es0c02657_si_001.pdf (652.54 kB)

Prenatal Exposure to Multiple Air Pollutants, Mediating Molecular Mechanisms, and Shifts in Birthweight

Download (652.54 kB)
journal contribution
posted on 30.10.2020, 16:05 by Jessica E. Laine, Barbara Bodinier, Oliver Robinson, Michelle Plusquin, Augustin Scalbert, Pekka Keski-Rahkonen, Nivonirina Robinot, Roel Vermeulen, Costanza Pizzi, Federica Asta, Tim Nawrot, John Gulliver, Leda Chatzi, Manolis Kogevinas, Mark Nieuwenhuijsen, Jordi Sunyer, Martine Vrijheid, Marc Chadeau-Hyam, Paolo Vineis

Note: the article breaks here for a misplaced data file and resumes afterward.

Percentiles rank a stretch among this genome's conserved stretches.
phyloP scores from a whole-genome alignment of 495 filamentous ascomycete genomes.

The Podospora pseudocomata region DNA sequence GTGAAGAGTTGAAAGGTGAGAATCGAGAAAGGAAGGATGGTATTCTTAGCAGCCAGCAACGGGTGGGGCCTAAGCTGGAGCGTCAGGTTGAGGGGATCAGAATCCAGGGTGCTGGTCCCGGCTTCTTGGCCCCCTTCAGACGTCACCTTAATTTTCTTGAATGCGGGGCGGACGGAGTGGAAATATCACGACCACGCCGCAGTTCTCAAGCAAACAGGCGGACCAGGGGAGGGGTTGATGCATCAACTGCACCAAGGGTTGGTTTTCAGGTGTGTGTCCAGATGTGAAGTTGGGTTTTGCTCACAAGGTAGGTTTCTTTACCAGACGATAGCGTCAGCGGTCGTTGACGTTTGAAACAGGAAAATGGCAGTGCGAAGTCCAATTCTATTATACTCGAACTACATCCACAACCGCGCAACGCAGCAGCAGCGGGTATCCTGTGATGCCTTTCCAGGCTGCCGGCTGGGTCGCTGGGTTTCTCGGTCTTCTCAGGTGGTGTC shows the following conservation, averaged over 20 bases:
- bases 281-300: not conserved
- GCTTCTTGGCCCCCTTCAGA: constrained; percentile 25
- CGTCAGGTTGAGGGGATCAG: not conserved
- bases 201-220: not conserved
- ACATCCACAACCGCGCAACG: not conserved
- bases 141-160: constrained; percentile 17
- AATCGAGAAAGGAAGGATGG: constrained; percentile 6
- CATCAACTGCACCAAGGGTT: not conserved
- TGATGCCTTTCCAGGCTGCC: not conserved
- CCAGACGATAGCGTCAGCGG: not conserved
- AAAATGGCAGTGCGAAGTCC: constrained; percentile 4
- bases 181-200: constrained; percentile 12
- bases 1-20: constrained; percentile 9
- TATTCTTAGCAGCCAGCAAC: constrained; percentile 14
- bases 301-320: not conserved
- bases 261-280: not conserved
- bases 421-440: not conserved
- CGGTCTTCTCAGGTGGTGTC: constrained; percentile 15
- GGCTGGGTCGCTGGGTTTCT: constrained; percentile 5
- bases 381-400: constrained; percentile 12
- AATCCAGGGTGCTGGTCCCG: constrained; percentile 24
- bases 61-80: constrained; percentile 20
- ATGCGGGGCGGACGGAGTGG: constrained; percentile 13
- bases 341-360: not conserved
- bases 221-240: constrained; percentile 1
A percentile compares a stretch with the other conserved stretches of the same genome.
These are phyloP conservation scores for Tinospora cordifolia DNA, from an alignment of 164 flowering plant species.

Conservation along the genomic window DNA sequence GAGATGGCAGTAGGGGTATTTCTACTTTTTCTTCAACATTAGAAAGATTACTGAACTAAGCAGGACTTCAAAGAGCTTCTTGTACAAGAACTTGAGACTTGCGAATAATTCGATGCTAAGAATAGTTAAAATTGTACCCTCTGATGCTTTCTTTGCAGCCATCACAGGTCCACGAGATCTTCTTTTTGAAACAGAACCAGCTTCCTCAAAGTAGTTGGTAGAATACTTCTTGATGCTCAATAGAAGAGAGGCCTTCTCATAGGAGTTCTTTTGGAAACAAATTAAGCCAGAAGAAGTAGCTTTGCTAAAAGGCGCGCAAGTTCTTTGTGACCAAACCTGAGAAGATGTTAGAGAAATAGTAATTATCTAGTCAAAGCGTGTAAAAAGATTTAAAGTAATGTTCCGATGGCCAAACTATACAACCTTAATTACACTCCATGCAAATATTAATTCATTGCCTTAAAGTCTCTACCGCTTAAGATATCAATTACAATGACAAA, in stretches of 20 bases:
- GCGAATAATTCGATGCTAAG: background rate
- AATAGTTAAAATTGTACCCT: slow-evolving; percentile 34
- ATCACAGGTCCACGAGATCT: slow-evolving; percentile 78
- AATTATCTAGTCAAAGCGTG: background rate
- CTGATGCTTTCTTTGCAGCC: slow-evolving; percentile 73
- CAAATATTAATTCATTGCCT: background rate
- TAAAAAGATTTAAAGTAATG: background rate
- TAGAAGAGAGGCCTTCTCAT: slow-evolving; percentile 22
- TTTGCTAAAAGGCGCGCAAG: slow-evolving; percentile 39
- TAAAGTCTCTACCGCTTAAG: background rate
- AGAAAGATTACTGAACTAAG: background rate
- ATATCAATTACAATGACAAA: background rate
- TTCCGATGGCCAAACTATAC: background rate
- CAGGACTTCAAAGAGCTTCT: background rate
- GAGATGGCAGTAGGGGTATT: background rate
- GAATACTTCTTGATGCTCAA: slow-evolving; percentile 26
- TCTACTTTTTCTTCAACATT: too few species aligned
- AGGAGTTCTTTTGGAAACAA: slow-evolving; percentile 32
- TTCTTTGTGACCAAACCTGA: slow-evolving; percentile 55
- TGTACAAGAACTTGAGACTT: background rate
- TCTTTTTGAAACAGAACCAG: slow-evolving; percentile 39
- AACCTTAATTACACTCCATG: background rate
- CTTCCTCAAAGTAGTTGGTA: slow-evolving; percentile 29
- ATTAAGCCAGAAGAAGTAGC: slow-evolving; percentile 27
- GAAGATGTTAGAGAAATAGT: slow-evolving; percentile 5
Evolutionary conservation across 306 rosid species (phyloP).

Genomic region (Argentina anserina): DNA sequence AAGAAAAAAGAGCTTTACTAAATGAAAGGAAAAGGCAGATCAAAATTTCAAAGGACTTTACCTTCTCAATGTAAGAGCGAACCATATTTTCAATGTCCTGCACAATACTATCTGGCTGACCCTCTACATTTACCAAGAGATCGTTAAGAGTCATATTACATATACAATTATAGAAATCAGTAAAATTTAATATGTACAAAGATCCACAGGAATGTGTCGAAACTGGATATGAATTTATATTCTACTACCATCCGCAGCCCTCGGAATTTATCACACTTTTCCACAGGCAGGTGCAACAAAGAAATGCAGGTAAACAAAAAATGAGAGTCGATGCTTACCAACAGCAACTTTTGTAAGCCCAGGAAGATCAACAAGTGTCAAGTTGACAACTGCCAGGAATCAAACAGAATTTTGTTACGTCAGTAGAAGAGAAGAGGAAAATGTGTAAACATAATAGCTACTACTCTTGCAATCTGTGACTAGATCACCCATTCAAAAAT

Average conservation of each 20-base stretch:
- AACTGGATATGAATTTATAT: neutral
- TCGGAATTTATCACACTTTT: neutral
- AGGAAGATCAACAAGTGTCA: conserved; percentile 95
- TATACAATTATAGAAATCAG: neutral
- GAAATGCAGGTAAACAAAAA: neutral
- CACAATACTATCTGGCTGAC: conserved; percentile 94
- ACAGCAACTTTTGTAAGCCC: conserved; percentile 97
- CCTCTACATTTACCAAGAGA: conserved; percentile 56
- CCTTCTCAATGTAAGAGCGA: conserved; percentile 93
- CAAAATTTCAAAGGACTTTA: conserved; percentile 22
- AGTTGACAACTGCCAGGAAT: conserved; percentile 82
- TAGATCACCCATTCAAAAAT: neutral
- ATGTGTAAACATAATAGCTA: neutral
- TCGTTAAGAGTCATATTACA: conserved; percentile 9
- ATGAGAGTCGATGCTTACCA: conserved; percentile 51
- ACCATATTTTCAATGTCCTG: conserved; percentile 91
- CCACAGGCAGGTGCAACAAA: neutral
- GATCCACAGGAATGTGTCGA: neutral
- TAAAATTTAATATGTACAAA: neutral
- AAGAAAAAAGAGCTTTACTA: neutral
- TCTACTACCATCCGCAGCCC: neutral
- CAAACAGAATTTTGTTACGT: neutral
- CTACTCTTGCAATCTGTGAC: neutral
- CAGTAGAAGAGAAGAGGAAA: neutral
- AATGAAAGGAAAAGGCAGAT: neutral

Mechanisms underlying adverse birth and later in life health effects from exposure to air pollution during the prenatal period have not been not fully elucidated, especially in the context of mixtures. We assessed the effects of prenatal exposure to mixtures of air pollutants of particulate matter (PM), PM2.5, PM10, nitrogen oxides, NO2, NOx, ultrafine particles (UFP), and oxidative potential (OP) of PM2.5 on infant birthweight in four European birth cohorts and the mechanistic underpinnings through cross-omics of metabolites and inflammatory proteins. The association between mixtures of air pollutants and birthweight z-scores (standardized for gestational age) was assessed for three different mixture models, using Bayesian machine kernel regression (BKMR). We determined the direct effect for PM2.5, PM10, NO2, and mediation by cross-omic signatures (identified using sparse partial least-squares regression) using causal mediation BKMR models. There was a negative association with birthweight z-scores and exposure to mixtures of air pollutants, where up to −0.21 or approximately a 96 g decrease in birthweight, comparing the 75th percentile to the median level of exposure to the air pollutant mixture could occur. Shifts in birthweight z-scores from prenatal exposure to PM2.5, PM10, and NO2 were mediated by molecular mechanisms, represented by cross-omics scores. Interleukin-17 and epidermal growth factor were identified as important inflammatory responses underlyingair pollution-associated shifts in birthweight. Our results signify that by identifying mechanisms through which mixtures of air pollutants operate, the causality of air pollution-associated shifts in birthweight is better supported, substantiating the need for reducing exposure in vulnerable populations.